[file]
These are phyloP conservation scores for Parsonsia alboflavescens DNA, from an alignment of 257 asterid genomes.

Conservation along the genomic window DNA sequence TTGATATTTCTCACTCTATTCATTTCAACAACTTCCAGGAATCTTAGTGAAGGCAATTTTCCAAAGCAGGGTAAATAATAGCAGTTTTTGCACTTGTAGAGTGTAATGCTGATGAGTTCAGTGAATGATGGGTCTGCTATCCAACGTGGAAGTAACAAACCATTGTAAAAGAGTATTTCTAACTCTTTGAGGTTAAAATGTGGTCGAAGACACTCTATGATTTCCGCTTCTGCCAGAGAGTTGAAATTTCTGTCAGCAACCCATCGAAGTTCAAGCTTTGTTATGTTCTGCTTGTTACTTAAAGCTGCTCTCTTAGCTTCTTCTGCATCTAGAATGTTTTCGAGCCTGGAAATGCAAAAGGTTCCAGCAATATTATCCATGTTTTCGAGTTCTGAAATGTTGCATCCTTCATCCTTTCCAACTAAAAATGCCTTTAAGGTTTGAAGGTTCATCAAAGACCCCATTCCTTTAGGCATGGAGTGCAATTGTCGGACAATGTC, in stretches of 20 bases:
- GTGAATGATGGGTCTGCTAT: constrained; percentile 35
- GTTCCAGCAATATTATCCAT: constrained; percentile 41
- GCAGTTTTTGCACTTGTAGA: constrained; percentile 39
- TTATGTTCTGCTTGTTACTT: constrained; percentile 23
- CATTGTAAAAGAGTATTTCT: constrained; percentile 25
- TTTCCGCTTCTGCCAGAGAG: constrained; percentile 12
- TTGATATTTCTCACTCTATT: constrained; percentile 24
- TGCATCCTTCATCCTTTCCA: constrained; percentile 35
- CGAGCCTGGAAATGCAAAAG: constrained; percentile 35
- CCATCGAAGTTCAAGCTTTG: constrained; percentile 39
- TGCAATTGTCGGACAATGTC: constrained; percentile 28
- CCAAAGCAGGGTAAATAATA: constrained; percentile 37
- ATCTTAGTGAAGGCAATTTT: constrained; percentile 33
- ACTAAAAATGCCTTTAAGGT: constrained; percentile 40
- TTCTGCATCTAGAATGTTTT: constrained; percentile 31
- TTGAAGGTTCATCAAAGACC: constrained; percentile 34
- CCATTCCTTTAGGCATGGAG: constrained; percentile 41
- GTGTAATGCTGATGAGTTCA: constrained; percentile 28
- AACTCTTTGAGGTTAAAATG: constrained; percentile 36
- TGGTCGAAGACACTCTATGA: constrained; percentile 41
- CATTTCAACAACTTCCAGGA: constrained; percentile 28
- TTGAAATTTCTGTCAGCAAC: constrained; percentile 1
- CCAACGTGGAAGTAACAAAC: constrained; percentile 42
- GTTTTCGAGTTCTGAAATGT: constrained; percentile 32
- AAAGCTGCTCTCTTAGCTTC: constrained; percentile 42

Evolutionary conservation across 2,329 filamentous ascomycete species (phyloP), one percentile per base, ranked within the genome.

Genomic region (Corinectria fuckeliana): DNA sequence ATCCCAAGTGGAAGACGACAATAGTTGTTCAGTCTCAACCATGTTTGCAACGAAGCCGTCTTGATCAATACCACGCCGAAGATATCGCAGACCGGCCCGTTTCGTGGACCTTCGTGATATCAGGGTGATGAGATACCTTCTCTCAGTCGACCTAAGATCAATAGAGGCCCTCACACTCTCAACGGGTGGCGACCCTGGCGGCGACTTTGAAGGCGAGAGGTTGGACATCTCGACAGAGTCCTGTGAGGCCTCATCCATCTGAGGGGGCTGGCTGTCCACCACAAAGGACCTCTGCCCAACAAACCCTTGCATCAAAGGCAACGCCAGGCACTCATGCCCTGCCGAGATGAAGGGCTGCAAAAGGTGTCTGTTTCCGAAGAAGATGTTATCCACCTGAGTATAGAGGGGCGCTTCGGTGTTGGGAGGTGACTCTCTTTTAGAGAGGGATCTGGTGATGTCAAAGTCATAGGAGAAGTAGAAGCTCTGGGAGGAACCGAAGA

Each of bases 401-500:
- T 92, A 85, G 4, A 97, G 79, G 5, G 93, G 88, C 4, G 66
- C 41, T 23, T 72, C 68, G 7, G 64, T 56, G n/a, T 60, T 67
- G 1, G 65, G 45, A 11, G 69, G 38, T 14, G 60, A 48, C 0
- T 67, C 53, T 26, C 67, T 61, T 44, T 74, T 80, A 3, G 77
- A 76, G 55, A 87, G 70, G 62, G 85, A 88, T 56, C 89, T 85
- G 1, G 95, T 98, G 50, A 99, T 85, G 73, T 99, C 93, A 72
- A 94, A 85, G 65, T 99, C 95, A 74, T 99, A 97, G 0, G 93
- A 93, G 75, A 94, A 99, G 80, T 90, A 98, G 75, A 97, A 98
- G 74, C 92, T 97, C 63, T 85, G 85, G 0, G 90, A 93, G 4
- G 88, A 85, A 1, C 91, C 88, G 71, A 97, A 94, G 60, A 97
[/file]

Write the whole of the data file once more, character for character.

These are phyloP conservation scores for Parsonsia alboflavescens DNA, from an alignment of 257 asterid genomes.

Conservation along the genomic window DNA sequence TTGATATTTCTCACTCTATTCATTTCAACAACTTCCAGGAATCTTAGTGAAGGCAATTTTCCAAAGCAGGGTAAATAATAGCAGTTTTTGCACTTGTAGAGTGTAATGCTGATGAGTTCAGTGAATGATGGGTCTGCTATCCAACGTGGAAGTAACAAACCATTGTAAAAGAGTATTTCTAACTCTTTGAGGTTAAAATGTGGTCGAAGACACTCTATGATTTCCGCTTCTGCCAGAGAGTTGAAATTTCTGTCAGCAACCCATCGAAGTTCAAGCTTTGTTATGTTCTGCTTGTTACTTAAAGCTGCTCTCTTAGCTTCTTCTGCATCTAGAATGTTTTCGAGCCTGGAAATGCAAAAGGTTCCAGCAATATTATCCATGTTTTCGAGTTCTGAAATGTTGCATCCTTCATCCTTTCCAACTAAAAATGCCTTTAAGGTTTGAAGGTTCATCAAAGACCCCATTCCTTTAGGCATGGAGTGCAATTGTCGGACAATGTC, in stretches of 20 bases:
- GTGAATGATGGGTCTGCTAT: constrained; percentile 35
- GTTCCAGCAATATTATCCAT: constrained; percentile 41
- GCAGTTTTTGCACTTGTAGA: constrained; percentile 39
- TTATGTTCTGCTTGTTACTT: constrained; percentile 23
- CATTGTAAAAGAGTATTTCT: constrained; percentile 25
- TTTCCGCTTCTGCCAGAGAG: constrained; percentile 12
- TTGATATTTCTCACTCTATT: constrained; percentile 24
- TGCATCCTTCATCCTTTCCA: constrained; percentile 35
- CGAGCCTGGAAATGCAAAAG: constrained; percentile 35
- CCATCGAAGTTCAAGCTTTG: constrained; percentile 39
- TGCAATTGTCGGACAATGTC: constrained; percentile 28
- CCAAAGCAGGGTAAATAATA: constrained; percentile 37
- ATCTTAGTGAAGGCAATTTT: constrained; percentile 33
- ACTAAAAATGCCTTTAAGGT: constrained; percentile 40
- TTCTGCATCTAGAATGTTTT: constrained; percentile 31
- TTGAAGGTTCATCAAAGACC: constrained; percentile 34
- CCATTCCTTTAGGCATGGAG: constrained; percentile 41
- GTGTAATGCTGATGAGTTCA: constrained; percentile 28
- AACTCTTTGAGGTTAAAATG: constrained; percentile 36
- TGGTCGAAGACACTCTATGA: constrained; percentile 41
- CATTTCAACAACTTCCAGGA: constrained; percentile 28
- TTGAAATTTCTGTCAGCAAC: constrained; percentile 1
- CCAACGTGGAAGTAACAAAC: constrained; percentile 42
- GTTTTCGAGTTCTGAAATGT: constrained; percentile 32
- AAAGCTGCTCTCTTAGCTTC: constrained; percentile 42

Evolutionary conservation across 2,329 filamentous ascomycete species (phyloP), one percentile per base, ranked within the genome.

Genomic region (Corinectria fuckeliana): DNA sequence ATCCCAAGTGGAAGACGACAATAGTTGTTCAGTCTCAACCATGTTTGCAACGAAGCCGTCTTGATCAATACCACGCCGAAGATATCGCAGACCGGCCCGTTTCGTGGACCTTCGTGATATCAGGGTGATGAGATACCTTCTCTCAGTCGACCTAAGATCAATAGAGGCCCTCACACTCTCAACGGGTGGCGACCCTGGCGGCGACTTTGAAGGCGAGAGGTTGGACATCTCGACAGAGTCCTGTGAGGCCTCATCCATCTGAGGGGGCTGGCTGTCCACCACAAAGGACCTCTGCCCAACAAACCCTTGCATCAAAGGCAACGCCAGGCACTCATGCCCTGCCGAGATGAAGGGCTGCAAAAGGTGTCTGTTTCCGAAGAAGATGTTATCCACCTGAGTATAGAGGGGCGCTTCGGTGTTGGGAGGTGACTCTCTTTTAGAGAGGGATCTGGTGATGTCAAAGTCATAGGAGAAGTAGAAGCTCTGGGAGGAACCGAAGA

Each of bases 401-500:
- T 92, A 85, G 4, A 97, G 79, G 5, G 93, G 88, C 4, G 66
- C 41, T 23, T 72, C 68, G 7, G 64, T 56, G n/a, T 60, T 67
- G 1, G 65, G 45, A 11, G 69, G 38, T 14, G 60, A 48, C 0
- T 67, C 53, T 26, C 67, T 61, T 44, T 74, T 80, A 3, G 77
- A 76, G 55, A 87, G 70, G 62, G 85, A 88, T 56, C 89, T 85
- G 1, G 95, T 98, G 50, A 99, T 85, G 73, T 99, C 93, A 72
- A 94, A 85, G 65, T 99, C 95, A 74, T 99, A 97, G 0, G 93
- A 93, G 75, A 94, A 99, G 80, T 90, A 98, G 75, A 97, A 98
- G 74, C 92, T 97, C 63, T 85, G 85, G 0, G 90, A 93, G 4
- G 88, A 85, A 1, C 91, C 88, G 71, A 97, A 94, G 60, A 97